публициста по имени Адам Гопник в журнале "Нью-Йоркер".
По английски. Что непонятно, могу перевести.
...Russia, as ugly, provocative, and deserving of condemnation as its acts may be, seems to be behaving as Russia has always behaved, even long before the Bolsheviks arrived. Indeed, Russia is behaving as every regional power in the history of human regions has always behaved, maximizing its influence over its neighbors—in this case, a neighbor with a large chunk of its ethnic countrymen.
In response, we should be doing what sane states should always be doing: searching for the most plausible war-avoiding, nonviolent arrangement, even at the cost of looking wishy-washy. If we transfer the complexities of Ukraine to somewhere we know better—imagine French-speaking Quebec nationalists insisting on ousting a government with a large Anglophone-Canadian contingent—we may see that the simple view is likely to sink a ship with a lot of passengers. The parallel with the failure of appeasement in the thirties is false, because that circumstance was so particular to its moment. The underlying truth then was that there was no point in appeasing Hitler because there was no possibility of appeasing him. The German Army was the most powerful force in Europe, indeed, in the world, and Hitler had long before decided on a general European war. He wanted one, and for him it was only a question, at best, of delaying it until his odds were marginally better. If Putin wants a general European war, we will know it when he invades a NATO nation. There is no shortage of real trip wires in the region, and no need to discover new ones.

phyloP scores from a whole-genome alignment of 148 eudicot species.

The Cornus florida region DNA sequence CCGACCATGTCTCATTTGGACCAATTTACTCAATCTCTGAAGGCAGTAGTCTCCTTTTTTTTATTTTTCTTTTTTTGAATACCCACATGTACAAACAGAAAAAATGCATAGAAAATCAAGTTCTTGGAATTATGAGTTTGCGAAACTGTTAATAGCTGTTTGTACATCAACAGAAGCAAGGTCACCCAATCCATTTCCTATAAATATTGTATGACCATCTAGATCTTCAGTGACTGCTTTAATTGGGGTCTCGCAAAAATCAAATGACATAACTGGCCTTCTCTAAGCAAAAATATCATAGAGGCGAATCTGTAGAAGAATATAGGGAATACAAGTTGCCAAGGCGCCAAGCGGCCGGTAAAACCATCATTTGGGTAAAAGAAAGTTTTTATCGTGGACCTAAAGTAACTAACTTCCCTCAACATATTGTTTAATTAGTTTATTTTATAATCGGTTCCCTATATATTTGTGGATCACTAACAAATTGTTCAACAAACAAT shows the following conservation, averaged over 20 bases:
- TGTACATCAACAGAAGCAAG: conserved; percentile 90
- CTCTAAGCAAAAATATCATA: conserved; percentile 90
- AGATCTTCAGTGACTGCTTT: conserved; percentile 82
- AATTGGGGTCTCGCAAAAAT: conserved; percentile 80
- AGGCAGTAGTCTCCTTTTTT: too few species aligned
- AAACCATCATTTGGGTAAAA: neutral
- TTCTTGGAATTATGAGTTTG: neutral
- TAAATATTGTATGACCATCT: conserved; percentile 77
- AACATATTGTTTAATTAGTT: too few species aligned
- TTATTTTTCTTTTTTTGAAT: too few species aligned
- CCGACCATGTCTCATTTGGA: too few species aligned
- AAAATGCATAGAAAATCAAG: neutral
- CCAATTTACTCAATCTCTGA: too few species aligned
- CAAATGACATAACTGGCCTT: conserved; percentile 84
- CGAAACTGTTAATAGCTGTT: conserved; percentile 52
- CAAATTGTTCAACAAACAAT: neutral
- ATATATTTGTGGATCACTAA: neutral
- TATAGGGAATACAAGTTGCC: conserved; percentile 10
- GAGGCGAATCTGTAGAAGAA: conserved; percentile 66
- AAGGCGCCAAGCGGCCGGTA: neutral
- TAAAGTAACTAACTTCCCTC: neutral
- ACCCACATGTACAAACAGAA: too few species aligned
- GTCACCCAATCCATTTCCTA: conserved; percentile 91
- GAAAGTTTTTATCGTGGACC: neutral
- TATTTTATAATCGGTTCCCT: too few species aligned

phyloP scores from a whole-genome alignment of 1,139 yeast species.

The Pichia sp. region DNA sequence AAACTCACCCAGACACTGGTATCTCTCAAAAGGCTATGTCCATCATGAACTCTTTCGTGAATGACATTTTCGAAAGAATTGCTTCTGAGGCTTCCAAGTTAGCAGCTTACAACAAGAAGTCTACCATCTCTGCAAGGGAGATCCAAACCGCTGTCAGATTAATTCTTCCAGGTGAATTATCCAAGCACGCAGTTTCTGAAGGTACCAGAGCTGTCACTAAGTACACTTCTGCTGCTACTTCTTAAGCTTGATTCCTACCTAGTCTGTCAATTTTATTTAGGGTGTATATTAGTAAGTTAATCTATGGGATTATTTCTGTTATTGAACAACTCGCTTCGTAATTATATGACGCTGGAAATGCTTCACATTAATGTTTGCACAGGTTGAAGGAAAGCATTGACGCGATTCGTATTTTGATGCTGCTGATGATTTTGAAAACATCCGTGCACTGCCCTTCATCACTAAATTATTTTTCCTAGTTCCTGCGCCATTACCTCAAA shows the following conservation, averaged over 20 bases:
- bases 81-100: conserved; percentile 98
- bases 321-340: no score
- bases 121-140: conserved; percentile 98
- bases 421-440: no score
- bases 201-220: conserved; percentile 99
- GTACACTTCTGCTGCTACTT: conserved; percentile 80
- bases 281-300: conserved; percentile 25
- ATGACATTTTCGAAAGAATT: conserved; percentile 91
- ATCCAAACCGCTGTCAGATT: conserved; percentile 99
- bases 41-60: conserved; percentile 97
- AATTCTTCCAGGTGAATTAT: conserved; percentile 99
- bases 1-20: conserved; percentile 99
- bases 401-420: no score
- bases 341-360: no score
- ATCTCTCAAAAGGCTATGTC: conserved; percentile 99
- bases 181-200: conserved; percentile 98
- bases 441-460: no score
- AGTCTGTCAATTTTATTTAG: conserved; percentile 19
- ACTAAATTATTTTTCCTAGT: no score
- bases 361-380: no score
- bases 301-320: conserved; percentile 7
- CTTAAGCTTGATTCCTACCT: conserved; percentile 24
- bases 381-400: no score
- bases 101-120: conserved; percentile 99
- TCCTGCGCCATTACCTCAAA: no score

One should be similarly skeptical about the eager talk of a renewed Cold War. The point of the Cold War, at least as it was explained by the Cold Warriors, was that it wasn’t a confrontation of great global powers but, rather, something more significant and essential: a struggle of values, waged on a global scale, between totalitarians and liberals. Russia as a nation was incidental—if the Soviets had given up Marxism and on the utopian (or dystopian) remaking of the world, and had been content to act as a regular power, we would have had no war, cold or hot. That, anyway, was what the Cold Warriors claimed—indeed, those who saw Soviet ideology as mere Russian behavior were regarded as historically naïve. And here we are, with a restored Russia, paranoid about encirclement, increasing their leverage in the neighborhood. It may be ugly and it may be wrong, and Ukraine deserves the moral support that small nations always deserve when they are bullied—but it is also historically normal. If we become hysterical every time historical forces assert themselves, there will be no end to the hysteria.